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Get To Know: Mark Lippett, CEO, XMOS

Get To Know: Mark Lippett, CEO, XMOS

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We caught up with Mark Lippett, CEO, XMOS, to find out what makes him tick…

What would you describe as your most memorable achievement?

I’ve always worked in teams, so it’s more difficult to pick out individual achievements. But XMOS has been a great success – it’s a growing company, and we’re moving it from a niche provider to a mainstream tech company with huge opportunity. Helping the team achieve that has been a tremendous experience.

What first made you think of a career in technology?

My father was a technologist and I’ve always been inspired by his ability to make things work. As a result, I’ve always been one of those people that takes things apart to see how they work and (sometimes) put them back together again. As a result, I had more mains electric shocks than I could count by the age of 10!

What style of management philosophy do you employ with your current position?

It’s a cliché to say you need to employ great people and get out of their way, but I do believe that. I’m all about facilitation – helping people to do their thing the best way possible. But I would add that while you need great people, you also need to give them a compelling vision to aim for and then to keep them safe – both psychologically and, just as importantly now, physically.

What do you think has emerged as the technology trend of 2020 and why?

For obvious reasons, we’ve seen a huge uptick in the use of touchless, contactless and voice technology, particularly for anything that traditionally has lots of people touching the same thing, for example taps and soap dispensers in public toilets. These trends are, in turn, also driving the need for more intelligence in endpoint devices to make them work seamlessly. Alongside voice assistants, we’re now talking about embedding intelligence into more devices that surround us every day, so that we can truly use voice, alongside other sensor technologies, as a control interface in a much more diverse set of applications.

What do you currently identify as the major areas of investment in your industry?

Again, for obvious reasons, the industry is seeing a lot more investment in infrastructure that allows people to work remotely. We are also seeing significant investment in making office spaces feel safer and more secure through voice-activated and AI technology. With xcore.ai, our latest crossover processor for the AIoT, we’re making AI tech accessible to a wider design community that, until now, hasn’t experienced it or been able to access it. XMOS is making it easy and affordable for embedded systems designers in a huge range of sectors to incorporate AI in their products, through economical componnents, software development kits and more.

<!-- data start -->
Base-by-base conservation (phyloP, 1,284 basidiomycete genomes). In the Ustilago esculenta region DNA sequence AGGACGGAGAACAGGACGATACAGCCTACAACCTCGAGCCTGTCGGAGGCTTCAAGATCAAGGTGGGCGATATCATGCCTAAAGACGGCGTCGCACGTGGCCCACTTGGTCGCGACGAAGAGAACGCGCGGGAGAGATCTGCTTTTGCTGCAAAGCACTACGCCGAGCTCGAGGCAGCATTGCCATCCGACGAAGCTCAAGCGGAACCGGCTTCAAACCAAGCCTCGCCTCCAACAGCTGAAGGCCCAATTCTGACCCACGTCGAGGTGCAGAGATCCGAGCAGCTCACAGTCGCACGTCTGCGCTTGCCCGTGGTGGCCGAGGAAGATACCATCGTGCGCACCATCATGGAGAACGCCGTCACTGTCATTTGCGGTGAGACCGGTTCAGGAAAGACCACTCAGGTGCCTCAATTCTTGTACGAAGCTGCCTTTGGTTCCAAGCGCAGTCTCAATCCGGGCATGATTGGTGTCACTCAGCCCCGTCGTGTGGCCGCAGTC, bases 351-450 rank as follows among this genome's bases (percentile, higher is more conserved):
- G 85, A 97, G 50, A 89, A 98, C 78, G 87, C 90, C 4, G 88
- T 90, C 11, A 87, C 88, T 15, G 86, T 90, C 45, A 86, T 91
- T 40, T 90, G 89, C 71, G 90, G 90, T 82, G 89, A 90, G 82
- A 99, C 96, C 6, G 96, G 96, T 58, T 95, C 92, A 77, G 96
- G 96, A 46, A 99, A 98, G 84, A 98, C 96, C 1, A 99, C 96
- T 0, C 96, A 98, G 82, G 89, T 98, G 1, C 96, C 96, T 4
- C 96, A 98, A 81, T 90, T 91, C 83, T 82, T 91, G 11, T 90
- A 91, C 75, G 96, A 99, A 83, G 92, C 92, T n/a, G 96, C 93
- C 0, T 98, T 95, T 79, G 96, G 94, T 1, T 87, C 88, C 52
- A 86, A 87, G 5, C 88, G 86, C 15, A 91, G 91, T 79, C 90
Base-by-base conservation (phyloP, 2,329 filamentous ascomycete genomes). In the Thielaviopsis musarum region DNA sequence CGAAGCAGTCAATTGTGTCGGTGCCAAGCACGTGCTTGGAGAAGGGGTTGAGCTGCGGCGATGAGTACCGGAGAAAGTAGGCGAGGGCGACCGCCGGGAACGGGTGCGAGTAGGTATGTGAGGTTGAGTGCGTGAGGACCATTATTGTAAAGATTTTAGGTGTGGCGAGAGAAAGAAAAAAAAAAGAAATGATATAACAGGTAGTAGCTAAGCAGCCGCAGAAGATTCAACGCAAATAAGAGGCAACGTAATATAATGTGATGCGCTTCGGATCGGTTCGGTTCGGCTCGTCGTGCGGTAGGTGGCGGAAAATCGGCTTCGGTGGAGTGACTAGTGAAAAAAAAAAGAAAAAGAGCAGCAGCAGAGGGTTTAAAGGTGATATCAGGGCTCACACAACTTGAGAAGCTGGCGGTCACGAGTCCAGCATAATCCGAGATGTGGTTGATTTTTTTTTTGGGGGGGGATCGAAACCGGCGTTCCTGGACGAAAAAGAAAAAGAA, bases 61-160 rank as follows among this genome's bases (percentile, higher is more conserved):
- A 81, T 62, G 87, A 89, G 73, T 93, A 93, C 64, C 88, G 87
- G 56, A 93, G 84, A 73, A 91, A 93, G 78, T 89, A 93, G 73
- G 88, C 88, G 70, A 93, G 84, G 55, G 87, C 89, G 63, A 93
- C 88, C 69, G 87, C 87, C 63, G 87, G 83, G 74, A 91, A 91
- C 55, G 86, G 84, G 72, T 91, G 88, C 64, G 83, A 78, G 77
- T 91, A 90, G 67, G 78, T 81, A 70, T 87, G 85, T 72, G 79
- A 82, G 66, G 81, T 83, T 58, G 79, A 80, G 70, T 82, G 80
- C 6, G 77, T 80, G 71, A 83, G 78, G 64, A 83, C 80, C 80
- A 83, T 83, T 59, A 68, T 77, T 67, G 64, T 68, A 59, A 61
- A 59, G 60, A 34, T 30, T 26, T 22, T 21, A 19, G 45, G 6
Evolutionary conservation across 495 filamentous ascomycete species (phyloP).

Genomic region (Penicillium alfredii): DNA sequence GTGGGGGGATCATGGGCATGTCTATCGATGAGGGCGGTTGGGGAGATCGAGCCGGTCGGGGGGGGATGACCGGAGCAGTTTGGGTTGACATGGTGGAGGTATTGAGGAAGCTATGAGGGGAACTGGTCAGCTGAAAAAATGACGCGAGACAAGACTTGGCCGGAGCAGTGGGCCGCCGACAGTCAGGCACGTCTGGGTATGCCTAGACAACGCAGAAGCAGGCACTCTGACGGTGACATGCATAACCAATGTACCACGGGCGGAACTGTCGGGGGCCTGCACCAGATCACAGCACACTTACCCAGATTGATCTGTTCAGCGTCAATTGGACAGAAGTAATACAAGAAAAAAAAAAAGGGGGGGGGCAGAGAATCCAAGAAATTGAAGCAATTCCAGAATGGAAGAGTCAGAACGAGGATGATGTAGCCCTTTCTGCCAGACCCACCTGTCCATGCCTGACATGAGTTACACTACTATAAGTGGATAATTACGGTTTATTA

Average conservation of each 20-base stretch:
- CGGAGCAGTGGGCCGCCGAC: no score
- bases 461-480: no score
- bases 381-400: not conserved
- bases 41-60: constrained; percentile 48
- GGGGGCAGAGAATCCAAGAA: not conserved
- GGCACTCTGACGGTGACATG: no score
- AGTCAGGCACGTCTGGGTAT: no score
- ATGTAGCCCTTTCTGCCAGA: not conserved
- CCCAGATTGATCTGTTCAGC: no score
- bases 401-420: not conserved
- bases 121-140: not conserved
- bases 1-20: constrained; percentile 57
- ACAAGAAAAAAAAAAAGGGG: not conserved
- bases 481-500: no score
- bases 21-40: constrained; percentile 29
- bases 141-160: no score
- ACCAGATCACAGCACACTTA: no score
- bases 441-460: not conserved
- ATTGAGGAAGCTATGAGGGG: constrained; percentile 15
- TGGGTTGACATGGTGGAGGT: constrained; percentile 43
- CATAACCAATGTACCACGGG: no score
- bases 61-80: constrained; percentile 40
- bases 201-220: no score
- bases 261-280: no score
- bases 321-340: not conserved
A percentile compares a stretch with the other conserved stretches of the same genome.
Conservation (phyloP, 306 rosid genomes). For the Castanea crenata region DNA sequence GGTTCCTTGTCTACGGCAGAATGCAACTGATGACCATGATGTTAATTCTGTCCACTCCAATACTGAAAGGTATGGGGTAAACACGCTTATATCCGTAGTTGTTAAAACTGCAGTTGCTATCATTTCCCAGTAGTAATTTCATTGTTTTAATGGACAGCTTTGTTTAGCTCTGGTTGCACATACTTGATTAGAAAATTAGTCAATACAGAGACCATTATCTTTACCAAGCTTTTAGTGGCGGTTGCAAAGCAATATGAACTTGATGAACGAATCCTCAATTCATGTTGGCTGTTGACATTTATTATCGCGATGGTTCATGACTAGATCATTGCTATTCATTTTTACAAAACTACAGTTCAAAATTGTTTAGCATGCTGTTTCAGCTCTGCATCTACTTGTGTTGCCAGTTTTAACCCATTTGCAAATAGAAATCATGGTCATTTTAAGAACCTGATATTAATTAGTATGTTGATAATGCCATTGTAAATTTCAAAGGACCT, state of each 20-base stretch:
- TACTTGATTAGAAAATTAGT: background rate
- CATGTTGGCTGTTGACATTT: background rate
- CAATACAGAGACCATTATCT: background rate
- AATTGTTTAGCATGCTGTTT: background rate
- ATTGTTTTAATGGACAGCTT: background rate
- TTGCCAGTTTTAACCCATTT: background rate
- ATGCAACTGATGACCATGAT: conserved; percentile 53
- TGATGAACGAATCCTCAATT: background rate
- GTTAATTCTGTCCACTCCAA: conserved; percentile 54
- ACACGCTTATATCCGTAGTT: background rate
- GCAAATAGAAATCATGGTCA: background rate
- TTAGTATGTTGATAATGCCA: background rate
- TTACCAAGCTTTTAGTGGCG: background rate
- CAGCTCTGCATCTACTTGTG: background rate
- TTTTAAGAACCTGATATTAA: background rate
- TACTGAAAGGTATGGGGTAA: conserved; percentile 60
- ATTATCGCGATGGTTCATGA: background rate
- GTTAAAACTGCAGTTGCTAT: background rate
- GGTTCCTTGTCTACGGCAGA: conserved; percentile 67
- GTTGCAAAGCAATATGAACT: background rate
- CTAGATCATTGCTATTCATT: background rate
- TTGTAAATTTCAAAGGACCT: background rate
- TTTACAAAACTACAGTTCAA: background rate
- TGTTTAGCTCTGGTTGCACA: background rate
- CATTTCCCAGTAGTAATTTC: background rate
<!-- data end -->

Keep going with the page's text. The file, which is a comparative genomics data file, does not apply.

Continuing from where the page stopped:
How do you deal with stress and unwind outside of the office?

Because I always like to work with my hands (I’ve never got out of that habit of taking things apart and making things), I always have my own project going on, whether it’s DIY or some kind of woodwork. I’m not an expert so I have to learn how to do it properly, but it gives me a nice escape to be in that world for an hour or two here and there.

If you could go back and change one career decision, what would it be?

I don’t tend to look back on anything with regret, but if I had to choose, I would have liked to have started my own company earlier. At the time, I felt I needed to do a stint in other people’s companies – but actually that’s not true. If you want to be an entrepreneur, it’s better to just get on with it and learn as you go.

What are the region-specific challenges when implementing new technologies in Europe?

Technology in the west is a more mature business, especially with semiconductors. The excitement from the investment community is currently more muted. In China, however, semiconductor technology is just as exciting as fintech is in the west now. It’s easier to raise capital in China for semiconductor tech than it is in the west, where attitudes are a little more conservative. That said, it is a cycle. With the focus on software, it has been taken for granted that hardware will be able to deliver, but we’re coming to the end of that assumption. Now, there will be an inevitable refocus on hardware, driven by the demands of AI.

What changes to your job role have you seen in the last year and how do you see these developing in the next 12 months?

My role as CEO has not changed in terms of content but the manner in which I carry out my work has undergone a big change. The inability to travel, for example, has had a huge impact. Normally, I would spend a third of my time travelling – always meeting people – and while you may have an ‘anchor’ meeting that is the purpose of your trip, there are always other meetings you have around those. But those ‘incidental’ meetings often end up being the most important ones. Now though, all that has been replaced by Zoom, and it’s more difficult to convey empathy and earn people’s trust across video conferencing. Zoom facilitates more transactional conversations – not building trust.

What advice would you offer somebody aspiring to obtain C-level position in your industry?

There is a limit to how much you can learn about being an entrepreneur when you’re a small part in a big company, so my advice would be to just crack on and be an entrepreneur. And when you become one, you’ve got be hungry to learn and seek out new experiences to learn from. Also surround yourself with good coaches and mentors because every now and again you need people to ground you. We entrepreneurs do tend to be wildly optimistic at times, and coaches are key to bringing a level of sanity to our thinking.

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